2. Cover the container, rise at room temp (22C-25C) for 3 hours. At 45, 90, 135min, do Stretch and Fold (S&F). TFL handbook has good explanation on S&F. For a dough this size, I find it's the best to water/oil/flour my hands, lift the dough out and do S&F directly in my hands. That's two quick movements, one in horizontal direction and one in vertical direction . The hand/dough touch time is so brief that sticking is not an issue. By the end of 3rd S&F, the dough magically becomes very smooth. And by the 3rd S&F, you can feel the dough offers resistence when being stretched out, that's a sign of gluten developement. Rember how the dough feels, because you want to remember how "elastic" (i.e. gluten strength) yet extensible of a "good baguette dough" should be. Oh yeah, keep the container oiled and covered the entire time.
3. Dump the dough out and divide into 4 portions. Try to have less small scrap pieces. I have practiced enough to eyeball and cut 4 equal portions without too much weighing and adjustment. I find each detail in preshaping and shaping affects final crumb, in general the less I touch the dough (yet still get all the tasks done) the better crumb is. Roll each piece into a colum, with tight skin surface . This is my version of preshaping, there are other methods. Again, the key for less sticking is lightly flour/oil/water hands and surface, AND MINIMAL TOUCHING. Cover and rest for 25-30 minutes.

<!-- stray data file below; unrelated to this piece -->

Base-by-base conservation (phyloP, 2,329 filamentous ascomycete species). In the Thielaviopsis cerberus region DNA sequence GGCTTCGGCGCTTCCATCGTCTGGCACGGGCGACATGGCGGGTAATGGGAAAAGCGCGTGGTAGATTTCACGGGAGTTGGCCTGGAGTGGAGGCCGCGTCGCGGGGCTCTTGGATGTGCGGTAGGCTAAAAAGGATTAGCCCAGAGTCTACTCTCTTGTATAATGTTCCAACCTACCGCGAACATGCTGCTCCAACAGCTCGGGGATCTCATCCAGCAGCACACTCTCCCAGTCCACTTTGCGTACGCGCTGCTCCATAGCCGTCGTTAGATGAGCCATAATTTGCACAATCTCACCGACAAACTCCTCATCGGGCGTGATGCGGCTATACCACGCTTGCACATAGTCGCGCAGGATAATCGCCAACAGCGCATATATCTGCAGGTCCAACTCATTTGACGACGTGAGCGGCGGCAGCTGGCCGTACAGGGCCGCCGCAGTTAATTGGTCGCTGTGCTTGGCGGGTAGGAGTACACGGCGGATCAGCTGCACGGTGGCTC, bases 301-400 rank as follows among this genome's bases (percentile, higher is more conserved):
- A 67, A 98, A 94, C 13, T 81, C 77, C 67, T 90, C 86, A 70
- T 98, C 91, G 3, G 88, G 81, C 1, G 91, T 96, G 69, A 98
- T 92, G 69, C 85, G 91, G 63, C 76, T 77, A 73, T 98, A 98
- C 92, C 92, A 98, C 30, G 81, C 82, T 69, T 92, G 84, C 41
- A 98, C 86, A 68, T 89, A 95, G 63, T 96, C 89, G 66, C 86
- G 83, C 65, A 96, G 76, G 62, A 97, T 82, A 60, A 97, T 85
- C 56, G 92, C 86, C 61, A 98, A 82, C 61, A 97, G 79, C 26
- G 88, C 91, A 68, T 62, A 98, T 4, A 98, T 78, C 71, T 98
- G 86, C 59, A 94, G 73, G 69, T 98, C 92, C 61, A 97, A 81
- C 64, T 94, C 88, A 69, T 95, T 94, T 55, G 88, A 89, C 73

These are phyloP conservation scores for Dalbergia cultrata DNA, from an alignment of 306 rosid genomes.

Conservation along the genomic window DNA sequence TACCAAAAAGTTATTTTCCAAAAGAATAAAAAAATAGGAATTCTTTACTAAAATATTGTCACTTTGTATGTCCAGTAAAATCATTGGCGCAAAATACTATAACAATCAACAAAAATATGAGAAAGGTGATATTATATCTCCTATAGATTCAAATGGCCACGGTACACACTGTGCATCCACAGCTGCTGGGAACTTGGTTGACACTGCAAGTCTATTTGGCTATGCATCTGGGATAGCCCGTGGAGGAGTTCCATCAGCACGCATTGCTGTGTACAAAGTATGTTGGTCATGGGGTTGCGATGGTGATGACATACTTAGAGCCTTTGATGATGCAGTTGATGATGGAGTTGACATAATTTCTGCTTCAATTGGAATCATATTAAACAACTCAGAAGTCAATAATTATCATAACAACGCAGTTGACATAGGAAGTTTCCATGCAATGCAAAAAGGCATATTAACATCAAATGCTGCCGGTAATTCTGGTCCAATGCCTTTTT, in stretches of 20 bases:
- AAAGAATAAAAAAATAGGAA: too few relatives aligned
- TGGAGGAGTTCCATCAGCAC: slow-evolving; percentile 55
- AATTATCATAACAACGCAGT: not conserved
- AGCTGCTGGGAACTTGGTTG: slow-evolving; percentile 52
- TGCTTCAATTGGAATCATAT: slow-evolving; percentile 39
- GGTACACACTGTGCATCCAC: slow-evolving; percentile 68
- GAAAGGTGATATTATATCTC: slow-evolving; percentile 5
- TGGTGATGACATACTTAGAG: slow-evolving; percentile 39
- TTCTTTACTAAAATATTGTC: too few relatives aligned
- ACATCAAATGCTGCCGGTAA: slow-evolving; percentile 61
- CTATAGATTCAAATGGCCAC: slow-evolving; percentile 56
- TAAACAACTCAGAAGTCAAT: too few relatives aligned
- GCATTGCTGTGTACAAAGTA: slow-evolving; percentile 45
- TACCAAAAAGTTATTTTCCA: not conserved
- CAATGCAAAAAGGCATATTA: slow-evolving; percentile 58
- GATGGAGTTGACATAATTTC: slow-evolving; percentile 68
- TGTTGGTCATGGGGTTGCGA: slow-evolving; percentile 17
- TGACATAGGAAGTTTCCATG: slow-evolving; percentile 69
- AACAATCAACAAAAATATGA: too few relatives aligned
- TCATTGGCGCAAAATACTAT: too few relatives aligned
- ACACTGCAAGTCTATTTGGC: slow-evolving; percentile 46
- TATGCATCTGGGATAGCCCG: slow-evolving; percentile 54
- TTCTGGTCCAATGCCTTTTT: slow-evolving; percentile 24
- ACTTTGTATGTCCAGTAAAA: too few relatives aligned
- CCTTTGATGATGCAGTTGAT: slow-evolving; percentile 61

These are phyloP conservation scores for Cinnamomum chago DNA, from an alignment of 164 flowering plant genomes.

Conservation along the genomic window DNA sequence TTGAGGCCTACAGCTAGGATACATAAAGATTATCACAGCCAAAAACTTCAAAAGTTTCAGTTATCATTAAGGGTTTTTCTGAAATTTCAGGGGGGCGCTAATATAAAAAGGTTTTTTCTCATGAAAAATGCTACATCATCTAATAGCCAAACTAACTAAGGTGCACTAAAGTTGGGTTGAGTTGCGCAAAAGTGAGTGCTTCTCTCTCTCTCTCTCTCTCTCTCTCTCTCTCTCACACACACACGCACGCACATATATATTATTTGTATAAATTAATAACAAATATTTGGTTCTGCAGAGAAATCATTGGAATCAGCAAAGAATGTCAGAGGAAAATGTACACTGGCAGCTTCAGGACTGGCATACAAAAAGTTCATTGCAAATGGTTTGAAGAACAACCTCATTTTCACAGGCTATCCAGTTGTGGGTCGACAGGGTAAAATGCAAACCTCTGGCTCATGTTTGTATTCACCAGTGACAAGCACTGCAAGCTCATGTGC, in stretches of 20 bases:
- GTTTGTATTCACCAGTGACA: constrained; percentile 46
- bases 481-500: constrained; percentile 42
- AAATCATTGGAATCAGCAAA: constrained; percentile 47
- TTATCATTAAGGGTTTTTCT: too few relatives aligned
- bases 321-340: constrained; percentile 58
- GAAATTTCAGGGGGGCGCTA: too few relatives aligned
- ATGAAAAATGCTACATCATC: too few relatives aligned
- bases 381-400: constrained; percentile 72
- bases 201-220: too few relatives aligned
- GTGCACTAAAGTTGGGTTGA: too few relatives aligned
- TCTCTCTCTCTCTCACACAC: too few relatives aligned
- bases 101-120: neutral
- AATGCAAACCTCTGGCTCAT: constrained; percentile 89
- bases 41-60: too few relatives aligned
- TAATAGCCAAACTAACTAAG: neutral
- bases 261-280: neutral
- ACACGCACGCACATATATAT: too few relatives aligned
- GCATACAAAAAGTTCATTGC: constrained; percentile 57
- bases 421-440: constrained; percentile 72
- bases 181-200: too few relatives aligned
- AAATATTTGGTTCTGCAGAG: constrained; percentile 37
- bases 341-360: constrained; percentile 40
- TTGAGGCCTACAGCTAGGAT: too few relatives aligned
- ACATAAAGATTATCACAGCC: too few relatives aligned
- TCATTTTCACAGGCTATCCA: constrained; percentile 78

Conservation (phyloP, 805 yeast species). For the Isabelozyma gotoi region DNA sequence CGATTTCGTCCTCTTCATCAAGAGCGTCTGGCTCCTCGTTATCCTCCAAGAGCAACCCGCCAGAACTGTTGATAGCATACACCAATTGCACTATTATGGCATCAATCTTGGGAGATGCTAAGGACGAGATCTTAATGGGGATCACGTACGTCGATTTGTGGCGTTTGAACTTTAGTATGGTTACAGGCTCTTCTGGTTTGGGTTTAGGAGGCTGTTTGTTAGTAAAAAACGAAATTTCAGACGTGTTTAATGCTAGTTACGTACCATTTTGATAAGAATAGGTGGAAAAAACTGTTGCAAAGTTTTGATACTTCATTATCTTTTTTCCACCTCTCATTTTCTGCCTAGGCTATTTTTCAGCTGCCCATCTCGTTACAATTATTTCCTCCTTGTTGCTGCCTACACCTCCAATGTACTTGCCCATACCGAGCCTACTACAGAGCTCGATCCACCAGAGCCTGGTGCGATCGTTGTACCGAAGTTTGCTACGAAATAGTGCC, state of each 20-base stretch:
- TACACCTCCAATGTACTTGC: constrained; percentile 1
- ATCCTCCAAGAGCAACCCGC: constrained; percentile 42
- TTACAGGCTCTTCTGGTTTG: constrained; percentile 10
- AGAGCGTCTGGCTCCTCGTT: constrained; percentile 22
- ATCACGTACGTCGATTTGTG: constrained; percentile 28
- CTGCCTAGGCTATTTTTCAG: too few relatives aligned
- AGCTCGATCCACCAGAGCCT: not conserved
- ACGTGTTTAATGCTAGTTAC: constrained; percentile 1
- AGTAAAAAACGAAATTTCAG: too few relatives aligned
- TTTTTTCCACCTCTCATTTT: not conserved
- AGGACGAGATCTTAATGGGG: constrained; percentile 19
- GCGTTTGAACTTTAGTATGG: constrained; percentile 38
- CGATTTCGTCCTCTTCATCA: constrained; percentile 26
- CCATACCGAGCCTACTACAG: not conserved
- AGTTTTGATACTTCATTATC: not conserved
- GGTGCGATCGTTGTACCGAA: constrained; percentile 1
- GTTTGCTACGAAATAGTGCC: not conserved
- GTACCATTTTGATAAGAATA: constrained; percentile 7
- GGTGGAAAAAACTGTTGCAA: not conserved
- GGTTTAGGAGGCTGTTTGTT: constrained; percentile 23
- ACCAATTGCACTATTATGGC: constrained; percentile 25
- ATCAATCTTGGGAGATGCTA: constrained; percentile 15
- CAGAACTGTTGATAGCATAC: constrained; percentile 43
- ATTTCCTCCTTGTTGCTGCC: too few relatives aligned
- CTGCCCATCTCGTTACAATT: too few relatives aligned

4. Shaping the baguette. Now there are so many good ways to do this, my method below is just what I am used to. As long as you can shape the dough into desired size/shape with minimal handling, your method is good. The key here is 1)keep skin surface tight, AND 2)don't destroy too much of internal bubbles. Be gentle yet effective.If you find it hard to roll the dough long enough, the dough is too strong, S&F less next time or use a weaker flour. If you find the dough to be limpy, extensible but offers zero resistence when being rolled long, can't keep a tight surface, the dough is too weak, use a stronger flour or S&F more next time.